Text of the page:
August is the time to stop, recharge the batteries and catch up on some reading. That may include some light distraction, but a book that really chimes is one that reflects your ideals, teaches you something new, and sheds more light on what it is to be human. Atul Gawande’s inspiring book ‘Being Mortal: Illness, Medicine, and What Matters in the End’ does all of those things. I also find parallels with some of the aims of our own Facts4Life programme.
Gawande, Boston surgeon and writer for the New Yorker, has come to greater prominence since delivering the Reith Lectures in 2014. In this book from the same year, he explores the journey into old age, the slow decline that we work so hard to resist (and deny), the changing environment that we have created for the elderly and our relationship with the medical world. There are a number of forces at play in the developed west that have impacted on this experience of growing old: the shift from extended family to greater independence, huge technological advances in hospitals (not to mention the big business that is the pharmaceutical industry) making it possible to keep us alive for longer and also the cultural attitudes that lead us to grasp after this longevity, sometimes at the cost of the quality of life that remains.
In the first half of the book, Gawande traces the development of the nursing home, the suffocating attitudes to safety and aversion to risk that have led, and still lead, to the three great plagues of this environment: boredom, isolation and helplessness. He tells the hilarious story of a young physician from upstate New York, Bill Thomas, who, appointed as medical director to the Chase Memorial Nursing Home in 1991, somehow managed to persuade the leadership team at the home that they should address the despair he saw in every room by providing two dogs, four cats, one hundred parakeets, a colony of rabbits and a flock of laying hens. It caused all sorts of problems – how to feed the animals for instance – but the lights came back on in people’s eyes and Thomas saw the drugs cost fall to 38% of a comparison facility. Deaths fell 15%.
In the second half of the book, Gawande cuts to the chase and explores the experience of our own mortality, palliative care and the way in which the medicalisation of our lives threatens to take over the final years. At its most stark this is a pact between individual and medical system where, in Gawande’s eyes, we are happy to receive care based on our fears rather than the reality of what we can realistically hope for. We may be prepared to remain in the dark on the likelihood of the efficacy of a chosen, debilitating treatment, because it holds the promise of more time in the future rather than the quality of the time in the present.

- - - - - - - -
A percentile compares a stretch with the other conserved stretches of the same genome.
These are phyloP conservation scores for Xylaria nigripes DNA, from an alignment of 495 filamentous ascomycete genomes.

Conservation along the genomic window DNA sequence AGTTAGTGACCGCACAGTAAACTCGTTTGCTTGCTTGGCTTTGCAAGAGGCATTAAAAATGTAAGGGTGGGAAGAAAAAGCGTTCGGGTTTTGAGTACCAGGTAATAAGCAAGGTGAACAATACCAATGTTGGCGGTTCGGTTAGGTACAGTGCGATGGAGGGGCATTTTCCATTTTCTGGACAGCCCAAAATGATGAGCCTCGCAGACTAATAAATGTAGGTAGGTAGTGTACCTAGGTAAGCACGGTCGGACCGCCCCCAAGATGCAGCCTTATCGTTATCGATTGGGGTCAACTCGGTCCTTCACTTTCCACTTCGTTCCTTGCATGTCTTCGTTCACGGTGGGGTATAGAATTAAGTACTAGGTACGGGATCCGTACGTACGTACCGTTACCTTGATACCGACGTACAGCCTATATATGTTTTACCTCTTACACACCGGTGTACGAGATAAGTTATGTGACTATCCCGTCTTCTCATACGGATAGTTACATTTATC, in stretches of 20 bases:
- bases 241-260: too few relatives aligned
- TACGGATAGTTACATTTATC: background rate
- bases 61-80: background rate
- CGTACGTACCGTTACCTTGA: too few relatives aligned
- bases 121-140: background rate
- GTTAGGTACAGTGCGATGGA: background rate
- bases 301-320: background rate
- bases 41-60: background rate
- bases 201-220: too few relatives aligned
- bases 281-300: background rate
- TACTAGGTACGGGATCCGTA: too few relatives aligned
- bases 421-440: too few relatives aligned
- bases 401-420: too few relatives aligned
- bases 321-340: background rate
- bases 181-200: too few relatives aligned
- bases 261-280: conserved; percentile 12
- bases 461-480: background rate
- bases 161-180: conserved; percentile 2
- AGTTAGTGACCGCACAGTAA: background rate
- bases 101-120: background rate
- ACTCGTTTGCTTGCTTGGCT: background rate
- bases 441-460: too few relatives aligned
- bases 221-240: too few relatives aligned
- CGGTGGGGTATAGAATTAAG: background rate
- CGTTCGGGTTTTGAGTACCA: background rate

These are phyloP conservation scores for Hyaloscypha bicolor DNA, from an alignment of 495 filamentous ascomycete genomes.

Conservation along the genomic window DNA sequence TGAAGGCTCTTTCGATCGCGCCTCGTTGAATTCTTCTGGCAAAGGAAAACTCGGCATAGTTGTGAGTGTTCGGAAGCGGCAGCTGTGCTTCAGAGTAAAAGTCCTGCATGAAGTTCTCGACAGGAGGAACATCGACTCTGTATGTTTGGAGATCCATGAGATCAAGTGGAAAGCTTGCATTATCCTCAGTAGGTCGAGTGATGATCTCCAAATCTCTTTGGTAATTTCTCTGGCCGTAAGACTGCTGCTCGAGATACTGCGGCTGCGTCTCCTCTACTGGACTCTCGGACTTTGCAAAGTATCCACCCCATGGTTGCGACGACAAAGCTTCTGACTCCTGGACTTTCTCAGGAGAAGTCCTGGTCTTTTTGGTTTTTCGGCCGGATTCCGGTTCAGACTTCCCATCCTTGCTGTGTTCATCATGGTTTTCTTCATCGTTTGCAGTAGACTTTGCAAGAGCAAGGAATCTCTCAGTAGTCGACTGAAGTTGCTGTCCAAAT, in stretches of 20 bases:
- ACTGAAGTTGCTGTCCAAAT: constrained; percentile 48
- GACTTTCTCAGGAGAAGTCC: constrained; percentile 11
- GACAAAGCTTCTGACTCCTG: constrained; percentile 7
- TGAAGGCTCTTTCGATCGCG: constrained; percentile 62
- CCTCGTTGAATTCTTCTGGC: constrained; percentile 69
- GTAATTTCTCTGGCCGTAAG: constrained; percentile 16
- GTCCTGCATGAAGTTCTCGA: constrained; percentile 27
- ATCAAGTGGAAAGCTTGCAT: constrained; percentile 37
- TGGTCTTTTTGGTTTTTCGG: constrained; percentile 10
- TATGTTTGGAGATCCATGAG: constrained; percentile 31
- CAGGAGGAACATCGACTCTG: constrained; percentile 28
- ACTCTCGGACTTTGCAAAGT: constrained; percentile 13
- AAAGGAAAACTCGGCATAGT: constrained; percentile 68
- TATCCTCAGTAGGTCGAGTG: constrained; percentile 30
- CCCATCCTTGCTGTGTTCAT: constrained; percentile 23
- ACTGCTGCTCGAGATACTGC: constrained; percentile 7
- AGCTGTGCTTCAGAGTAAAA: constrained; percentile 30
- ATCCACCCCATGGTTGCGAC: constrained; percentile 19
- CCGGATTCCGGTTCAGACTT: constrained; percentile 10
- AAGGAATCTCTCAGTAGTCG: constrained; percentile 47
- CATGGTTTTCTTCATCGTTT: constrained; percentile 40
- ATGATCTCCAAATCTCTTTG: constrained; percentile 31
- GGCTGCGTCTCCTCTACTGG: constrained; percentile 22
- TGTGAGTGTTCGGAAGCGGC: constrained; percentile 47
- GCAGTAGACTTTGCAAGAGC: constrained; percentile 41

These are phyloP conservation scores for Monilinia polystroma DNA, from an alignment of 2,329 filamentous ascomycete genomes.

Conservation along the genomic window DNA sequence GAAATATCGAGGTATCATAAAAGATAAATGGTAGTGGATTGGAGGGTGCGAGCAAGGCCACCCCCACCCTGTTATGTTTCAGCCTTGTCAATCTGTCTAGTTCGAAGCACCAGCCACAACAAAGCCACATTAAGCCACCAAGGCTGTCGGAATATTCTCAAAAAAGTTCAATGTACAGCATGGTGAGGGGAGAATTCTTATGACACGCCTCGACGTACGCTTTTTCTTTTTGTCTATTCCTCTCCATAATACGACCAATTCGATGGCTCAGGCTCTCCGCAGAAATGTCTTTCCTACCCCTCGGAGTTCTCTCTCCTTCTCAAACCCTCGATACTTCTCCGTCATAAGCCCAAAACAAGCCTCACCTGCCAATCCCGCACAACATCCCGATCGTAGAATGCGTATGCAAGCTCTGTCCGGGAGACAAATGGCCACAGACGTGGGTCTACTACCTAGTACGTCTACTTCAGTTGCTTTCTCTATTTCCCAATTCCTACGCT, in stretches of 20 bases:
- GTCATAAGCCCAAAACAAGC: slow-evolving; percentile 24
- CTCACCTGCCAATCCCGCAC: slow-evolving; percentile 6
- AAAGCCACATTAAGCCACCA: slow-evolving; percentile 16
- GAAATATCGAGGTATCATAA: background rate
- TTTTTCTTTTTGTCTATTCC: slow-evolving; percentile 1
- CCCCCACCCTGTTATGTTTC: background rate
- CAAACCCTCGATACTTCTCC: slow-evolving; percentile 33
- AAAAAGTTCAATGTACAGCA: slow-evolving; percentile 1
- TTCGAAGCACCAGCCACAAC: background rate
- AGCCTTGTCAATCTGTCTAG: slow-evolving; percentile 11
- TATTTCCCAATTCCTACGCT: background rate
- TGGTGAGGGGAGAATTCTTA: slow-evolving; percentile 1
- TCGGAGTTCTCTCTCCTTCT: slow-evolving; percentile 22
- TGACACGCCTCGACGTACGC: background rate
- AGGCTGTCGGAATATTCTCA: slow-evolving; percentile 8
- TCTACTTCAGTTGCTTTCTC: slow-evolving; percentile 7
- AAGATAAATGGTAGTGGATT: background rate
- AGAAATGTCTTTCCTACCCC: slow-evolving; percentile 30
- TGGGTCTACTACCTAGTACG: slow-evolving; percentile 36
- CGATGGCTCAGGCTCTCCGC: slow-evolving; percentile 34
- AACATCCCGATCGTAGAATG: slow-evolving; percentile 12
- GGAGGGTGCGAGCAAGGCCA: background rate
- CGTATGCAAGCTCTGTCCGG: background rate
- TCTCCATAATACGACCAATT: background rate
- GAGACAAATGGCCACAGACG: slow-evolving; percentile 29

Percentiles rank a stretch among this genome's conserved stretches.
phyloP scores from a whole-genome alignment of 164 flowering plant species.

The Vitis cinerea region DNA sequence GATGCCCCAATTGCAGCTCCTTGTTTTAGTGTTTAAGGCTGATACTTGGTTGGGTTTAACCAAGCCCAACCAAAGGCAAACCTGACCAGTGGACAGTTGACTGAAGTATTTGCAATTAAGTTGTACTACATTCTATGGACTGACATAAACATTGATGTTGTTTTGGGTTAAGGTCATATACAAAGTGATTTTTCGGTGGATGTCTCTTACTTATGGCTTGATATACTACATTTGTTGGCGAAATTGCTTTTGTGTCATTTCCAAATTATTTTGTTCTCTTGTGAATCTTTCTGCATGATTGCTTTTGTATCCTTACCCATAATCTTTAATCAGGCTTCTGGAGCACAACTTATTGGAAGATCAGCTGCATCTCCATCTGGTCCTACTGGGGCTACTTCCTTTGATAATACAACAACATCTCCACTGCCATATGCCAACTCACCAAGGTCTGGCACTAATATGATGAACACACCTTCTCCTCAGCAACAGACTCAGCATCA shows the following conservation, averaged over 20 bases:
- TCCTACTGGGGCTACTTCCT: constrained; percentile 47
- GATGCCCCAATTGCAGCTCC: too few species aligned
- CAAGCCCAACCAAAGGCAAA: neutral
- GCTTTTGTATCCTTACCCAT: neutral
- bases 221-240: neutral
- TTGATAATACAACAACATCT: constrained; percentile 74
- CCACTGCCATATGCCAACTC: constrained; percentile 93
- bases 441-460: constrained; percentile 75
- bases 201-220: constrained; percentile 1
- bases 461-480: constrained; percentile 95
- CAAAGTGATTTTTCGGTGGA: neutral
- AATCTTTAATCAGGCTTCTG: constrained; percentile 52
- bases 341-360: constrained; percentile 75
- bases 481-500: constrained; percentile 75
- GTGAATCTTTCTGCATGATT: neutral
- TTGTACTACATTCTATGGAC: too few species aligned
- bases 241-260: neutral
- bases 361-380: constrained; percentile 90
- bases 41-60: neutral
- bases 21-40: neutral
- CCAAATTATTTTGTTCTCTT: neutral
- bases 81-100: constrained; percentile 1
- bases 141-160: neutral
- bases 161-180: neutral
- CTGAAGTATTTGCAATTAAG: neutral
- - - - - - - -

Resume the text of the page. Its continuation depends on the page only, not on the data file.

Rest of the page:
The relationship between medic and patient is at the centre of this trade-off. The old paternalistic relationship where it is clear who has the knowledge and experience and therefore who makes the decisions has been replaced by the informative relationship – facts and figures are shared by the technical expert and the patient is the consumer who makes the decisions based on information presented. Gawande acknowledges his own difficulty in adopting a third approach, the ‘interpretive’ relationship where it is the doctor’s role to act as guide, to help patients determine what they want. This is time consuming, emotionally demanding because it requires exploration of what is most important to the individual and the worries associated with this.
Our work at Facts4Life is currently focussed on the attitudes and behaviours of young people, rather than those at the end of a (we hope!) well lived life, although many of our children have direct experience of the mortality of loved ones, family and friends. What’s more, they are, of course, the adults of tomorrow. We are on common ground with Gawande here as we try to break the taboos about the normality of physical and mental illness, taking the fear out of the ups and downs of health and yes, after the final illness, the recognition that our own mortality awaits us. We draw the links between mental and physical health for young people, in the way that Bill Thomas did so memorably for the residents of chase Memorial. We seek to build a partnership with GPs so that we can share a common language and reflect the same important messages about health and illness.
With new opportunity to explore these issues and the insight this brings comes empowerment – empowerment to take responsibility on a day to day level for healthy choices. This responsibility carries with it the possibility of decision making about how medicalised we wish those expected downs to be in the face of a culture that encourages us to reach out for the quick fix.
Gawande, A (2014) Being Mortal: Illness, Medicine, and What Matters in the End (Wellcome)